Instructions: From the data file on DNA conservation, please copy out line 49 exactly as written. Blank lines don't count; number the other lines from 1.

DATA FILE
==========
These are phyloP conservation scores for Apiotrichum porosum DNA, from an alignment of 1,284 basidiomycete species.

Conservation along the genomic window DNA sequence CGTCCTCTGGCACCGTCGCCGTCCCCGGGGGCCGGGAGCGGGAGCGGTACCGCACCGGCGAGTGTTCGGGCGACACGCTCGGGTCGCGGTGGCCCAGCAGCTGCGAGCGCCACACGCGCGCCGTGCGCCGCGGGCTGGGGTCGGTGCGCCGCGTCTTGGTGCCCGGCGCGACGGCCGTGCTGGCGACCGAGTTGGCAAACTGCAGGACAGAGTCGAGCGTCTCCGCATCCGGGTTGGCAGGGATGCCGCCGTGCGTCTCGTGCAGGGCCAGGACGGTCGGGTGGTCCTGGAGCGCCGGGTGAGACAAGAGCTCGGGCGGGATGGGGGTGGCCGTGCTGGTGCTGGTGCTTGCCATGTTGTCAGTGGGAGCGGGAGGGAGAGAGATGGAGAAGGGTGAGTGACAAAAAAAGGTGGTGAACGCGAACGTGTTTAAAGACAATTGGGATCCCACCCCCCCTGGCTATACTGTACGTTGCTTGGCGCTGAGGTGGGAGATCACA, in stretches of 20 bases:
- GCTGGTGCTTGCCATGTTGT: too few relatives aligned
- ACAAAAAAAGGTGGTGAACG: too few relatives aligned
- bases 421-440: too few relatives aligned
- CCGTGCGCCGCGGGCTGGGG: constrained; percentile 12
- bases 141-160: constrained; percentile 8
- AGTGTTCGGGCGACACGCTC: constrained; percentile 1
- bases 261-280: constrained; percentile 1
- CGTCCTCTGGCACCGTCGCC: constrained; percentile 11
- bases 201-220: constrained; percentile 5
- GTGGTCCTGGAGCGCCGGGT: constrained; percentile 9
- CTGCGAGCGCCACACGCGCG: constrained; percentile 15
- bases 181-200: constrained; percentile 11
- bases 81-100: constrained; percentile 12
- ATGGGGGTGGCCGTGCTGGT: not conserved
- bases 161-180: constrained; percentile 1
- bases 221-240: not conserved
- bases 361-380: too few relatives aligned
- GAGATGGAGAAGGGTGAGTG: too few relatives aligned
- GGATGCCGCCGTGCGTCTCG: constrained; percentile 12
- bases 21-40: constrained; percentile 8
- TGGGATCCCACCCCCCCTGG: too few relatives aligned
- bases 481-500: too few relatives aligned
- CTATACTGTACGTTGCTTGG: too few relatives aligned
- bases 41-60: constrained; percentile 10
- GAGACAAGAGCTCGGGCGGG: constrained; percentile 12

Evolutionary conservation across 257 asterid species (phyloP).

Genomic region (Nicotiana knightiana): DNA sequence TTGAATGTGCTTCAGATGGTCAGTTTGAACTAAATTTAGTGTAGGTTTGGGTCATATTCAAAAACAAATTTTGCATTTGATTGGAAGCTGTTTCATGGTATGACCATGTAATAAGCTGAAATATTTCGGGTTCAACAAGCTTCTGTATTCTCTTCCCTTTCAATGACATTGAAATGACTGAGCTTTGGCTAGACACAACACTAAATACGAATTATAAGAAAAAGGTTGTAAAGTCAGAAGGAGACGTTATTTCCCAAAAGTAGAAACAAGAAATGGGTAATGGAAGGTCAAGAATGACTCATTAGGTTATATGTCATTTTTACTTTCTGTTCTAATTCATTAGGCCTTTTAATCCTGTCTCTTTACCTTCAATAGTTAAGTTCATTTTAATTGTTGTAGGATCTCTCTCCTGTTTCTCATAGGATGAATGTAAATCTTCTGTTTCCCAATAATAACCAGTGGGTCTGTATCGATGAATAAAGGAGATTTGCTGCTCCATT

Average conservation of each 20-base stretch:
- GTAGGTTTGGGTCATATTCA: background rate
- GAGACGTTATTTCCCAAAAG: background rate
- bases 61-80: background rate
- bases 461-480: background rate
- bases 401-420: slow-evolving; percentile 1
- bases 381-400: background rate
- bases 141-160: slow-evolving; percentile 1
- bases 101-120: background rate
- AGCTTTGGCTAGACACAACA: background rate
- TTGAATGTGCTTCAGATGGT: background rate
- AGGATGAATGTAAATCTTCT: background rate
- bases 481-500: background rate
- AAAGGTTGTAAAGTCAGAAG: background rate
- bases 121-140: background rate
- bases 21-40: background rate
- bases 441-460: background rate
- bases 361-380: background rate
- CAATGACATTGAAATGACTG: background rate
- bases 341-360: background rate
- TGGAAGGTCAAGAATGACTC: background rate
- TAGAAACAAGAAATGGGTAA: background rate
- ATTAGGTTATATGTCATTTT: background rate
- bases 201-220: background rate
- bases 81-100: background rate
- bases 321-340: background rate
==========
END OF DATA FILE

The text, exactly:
- bases 341-360: background rate